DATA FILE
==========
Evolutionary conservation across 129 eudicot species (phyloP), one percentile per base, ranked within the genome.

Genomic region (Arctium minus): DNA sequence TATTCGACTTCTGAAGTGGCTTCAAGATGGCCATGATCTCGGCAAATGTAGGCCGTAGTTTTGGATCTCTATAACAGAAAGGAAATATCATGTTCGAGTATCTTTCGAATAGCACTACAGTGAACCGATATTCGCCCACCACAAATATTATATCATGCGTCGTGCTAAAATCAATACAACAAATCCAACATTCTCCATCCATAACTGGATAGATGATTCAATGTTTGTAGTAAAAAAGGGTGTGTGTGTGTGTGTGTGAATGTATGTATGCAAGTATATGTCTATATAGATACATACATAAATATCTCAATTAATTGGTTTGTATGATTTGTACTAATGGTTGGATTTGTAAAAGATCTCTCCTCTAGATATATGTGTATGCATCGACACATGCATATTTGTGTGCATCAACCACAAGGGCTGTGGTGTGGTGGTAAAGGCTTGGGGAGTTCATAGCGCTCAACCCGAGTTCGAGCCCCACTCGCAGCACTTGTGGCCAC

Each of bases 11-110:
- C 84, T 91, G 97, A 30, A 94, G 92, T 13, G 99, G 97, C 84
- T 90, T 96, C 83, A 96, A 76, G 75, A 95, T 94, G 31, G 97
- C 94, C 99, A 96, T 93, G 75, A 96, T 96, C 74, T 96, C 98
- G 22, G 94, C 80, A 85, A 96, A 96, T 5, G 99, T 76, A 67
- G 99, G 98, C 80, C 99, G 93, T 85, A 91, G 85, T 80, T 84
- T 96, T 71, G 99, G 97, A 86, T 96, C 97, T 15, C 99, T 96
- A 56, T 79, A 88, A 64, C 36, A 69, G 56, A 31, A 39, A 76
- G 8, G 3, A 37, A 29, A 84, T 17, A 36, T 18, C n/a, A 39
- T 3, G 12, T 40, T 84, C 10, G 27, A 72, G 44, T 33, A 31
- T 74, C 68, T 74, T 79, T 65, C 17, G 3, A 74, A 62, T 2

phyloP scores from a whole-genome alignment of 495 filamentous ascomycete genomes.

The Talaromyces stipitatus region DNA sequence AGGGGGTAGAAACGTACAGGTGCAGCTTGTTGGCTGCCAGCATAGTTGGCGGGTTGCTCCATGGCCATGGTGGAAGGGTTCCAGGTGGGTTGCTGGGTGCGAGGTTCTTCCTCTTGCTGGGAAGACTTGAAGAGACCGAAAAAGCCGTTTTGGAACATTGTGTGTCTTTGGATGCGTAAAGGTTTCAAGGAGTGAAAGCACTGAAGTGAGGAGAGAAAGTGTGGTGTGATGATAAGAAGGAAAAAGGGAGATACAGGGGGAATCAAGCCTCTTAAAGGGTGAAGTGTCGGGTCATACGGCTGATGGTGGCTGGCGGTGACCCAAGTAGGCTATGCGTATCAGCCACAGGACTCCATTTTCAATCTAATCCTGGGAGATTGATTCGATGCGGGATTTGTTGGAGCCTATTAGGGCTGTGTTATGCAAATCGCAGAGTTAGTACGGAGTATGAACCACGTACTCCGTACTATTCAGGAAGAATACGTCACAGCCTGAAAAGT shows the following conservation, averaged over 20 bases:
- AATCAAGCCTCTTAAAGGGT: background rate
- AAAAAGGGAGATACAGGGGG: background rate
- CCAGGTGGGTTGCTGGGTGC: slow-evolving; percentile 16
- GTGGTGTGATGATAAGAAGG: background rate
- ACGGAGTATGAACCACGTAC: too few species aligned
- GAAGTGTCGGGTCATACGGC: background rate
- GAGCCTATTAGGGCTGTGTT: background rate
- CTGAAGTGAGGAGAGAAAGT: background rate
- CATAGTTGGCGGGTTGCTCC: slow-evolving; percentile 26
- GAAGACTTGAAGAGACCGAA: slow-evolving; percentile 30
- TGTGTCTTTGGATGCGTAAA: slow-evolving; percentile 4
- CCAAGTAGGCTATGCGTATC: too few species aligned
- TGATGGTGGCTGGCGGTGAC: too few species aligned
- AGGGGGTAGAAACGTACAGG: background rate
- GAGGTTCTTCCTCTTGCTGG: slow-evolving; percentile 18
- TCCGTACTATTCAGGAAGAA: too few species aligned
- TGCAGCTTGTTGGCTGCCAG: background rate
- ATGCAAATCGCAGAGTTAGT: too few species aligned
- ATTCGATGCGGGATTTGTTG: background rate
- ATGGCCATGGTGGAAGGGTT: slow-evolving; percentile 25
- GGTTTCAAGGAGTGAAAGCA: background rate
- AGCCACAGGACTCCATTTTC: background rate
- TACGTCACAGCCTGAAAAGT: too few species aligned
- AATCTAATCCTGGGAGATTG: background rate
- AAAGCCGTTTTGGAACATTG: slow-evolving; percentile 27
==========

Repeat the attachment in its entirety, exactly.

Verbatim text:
Evolutionary conservation across 129 eudicot species (phyloP), one percentile per base, ranked within the genome.

Genomic region (Arctium minus): DNA sequence TATTCGACTTCTGAAGTGGCTTCAAGATGGCCATGATCTCGGCAAATGTAGGCCGTAGTTTTGGATCTCTATAACAGAAAGGAAATATCATGTTCGAGTATCTTTCGAATAGCACTACAGTGAACCGATATTCGCCCACCACAAATATTATATCATGCGTCGTGCTAAAATCAATACAACAAATCCAACATTCTCCATCCATAACTGGATAGATGATTCAATGTTTGTAGTAAAAAAGGGTGTGTGTGTGTGTGTGTGAATGTATGTATGCAAGTATATGTCTATATAGATACATACATAAATATCTCAATTAATTGGTTTGTATGATTTGTACTAATGGTTGGATTTGTAAAAGATCTCTCCTCTAGATATATGTGTATGCATCGACACATGCATATTTGTGTGCATCAACCACAAGGGCTGTGGTGTGGTGGTAAAGGCTTGGGGAGTTCATAGCGCTCAACCCGAGTTCGAGCCCCACTCGCAGCACTTGTGGCCAC

Each of bases 11-110:
- C 84, T 91, G 97, A 30, A 94, G 92, T 13, G 99, G 97, C 84
- T 90, T 96, C 83, A 96, A 76, G 75, A 95, T 94, G 31, G 97
- C 94, C 99, A 96, T 93, G 75, A 96, T 96, C 74, T 96, C 98
- G 22, G 94, C 80, A 85, A 96, A 96, T 5, G 99, T 76, A 67
- G 99, G 98, C 80, C 99, G 93, T 85, A 91, G 85, T 80, T 84
- T 96, T 71, G 99, G 97, A 86, T 96, C 97, T 15, C 99, T 96
- A 56, T 79, A 88, A 64, C 36, A 69, G 56, A 31, A 39, A 76
- G 8, G 3, A 37, A 29, A 84, T 17, A 36, T 18, C n/a, A 39
- T 3, G 12, T 40, T 84, C 10, G 27, A 72, G 44, T 33, A 31
- T 74, C 68, T 74, T 79, T 65, C 17, G 3, A 74, A 62, T 2

phyloP scores from a whole-genome alignment of 495 filamentous ascomycete genomes.

The Talaromyces stipitatus region DNA sequence AGGGGGTAGAAACGTACAGGTGCAGCTTGTTGGCTGCCAGCATAGTTGGCGGGTTGCTCCATGGCCATGGTGGAAGGGTTCCAGGTGGGTTGCTGGGTGCGAGGTTCTTCCTCTTGCTGGGAAGACTTGAAGAGACCGAAAAAGCCGTTTTGGAACATTGTGTGTCTTTGGATGCGTAAAGGTTTCAAGGAGTGAAAGCACTGAAGTGAGGAGAGAAAGTGTGGTGTGATGATAAGAAGGAAAAAGGGAGATACAGGGGGAATCAAGCCTCTTAAAGGGTGAAGTGTCGGGTCATACGGCTGATGGTGGCTGGCGGTGACCCAAGTAGGCTATGCGTATCAGCCACAGGACTCCATTTTCAATCTAATCCTGGGAGATTGATTCGATGCGGGATTTGTTGGAGCCTATTAGGGCTGTGTTATGCAAATCGCAGAGTTAGTACGGAGTATGAACCACGTACTCCGTACTATTCAGGAAGAATACGTCACAGCCTGAAAAGT shows the following conservation, averaged over 20 bases:
- AATCAAGCCTCTTAAAGGGT: background rate
- AAAAAGGGAGATACAGGGGG: background rate
- CCAGGTGGGTTGCTGGGTGC: slow-evolving; percentile 16
- GTGGTGTGATGATAAGAAGG: background rate
- ACGGAGTATGAACCACGTAC: too few species aligned
- GAAGTGTCGGGTCATACGGC: background rate
- GAGCCTATTAGGGCTGTGTT: background rate
- CTGAAGTGAGGAGAGAAAGT: background rate
- CATAGTTGGCGGGTTGCTCC: slow-evolving; percentile 26
- GAAGACTTGAAGAGACCGAA: slow-evolving; percentile 30
- TGTGTCTTTGGATGCGTAAA: slow-evolving; percentile 4
- CCAAGTAGGCTATGCGTATC: too few species aligned
- TGATGGTGGCTGGCGGTGAC: too few species aligned
- AGGGGGTAGAAACGTACAGG: background rate
- GAGGTTCTTCCTCTTGCTGG: slow-evolving; percentile 18
- TCCGTACTATTCAGGAAGAA: too few species aligned
- TGCAGCTTGTTGGCTGCCAG: background rate
- ATGCAAATCGCAGAGTTAGT: too few species aligned
- ATTCGATGCGGGATTTGTTG: background rate
- ATGGCCATGGTGGAAGGGTT: slow-evolving; percentile 25
- GGTTTCAAGGAGTGAAAGCA: background rate
- AGCCACAGGACTCCATTTTC: background rate
- TACGTCACAGCCTGAAAAGT: too few species aligned
- AATCTAATCCTGGGAGATTG: background rate
- AAAGCCGTTTTGGAACATTG: slow-evolving; percentile 27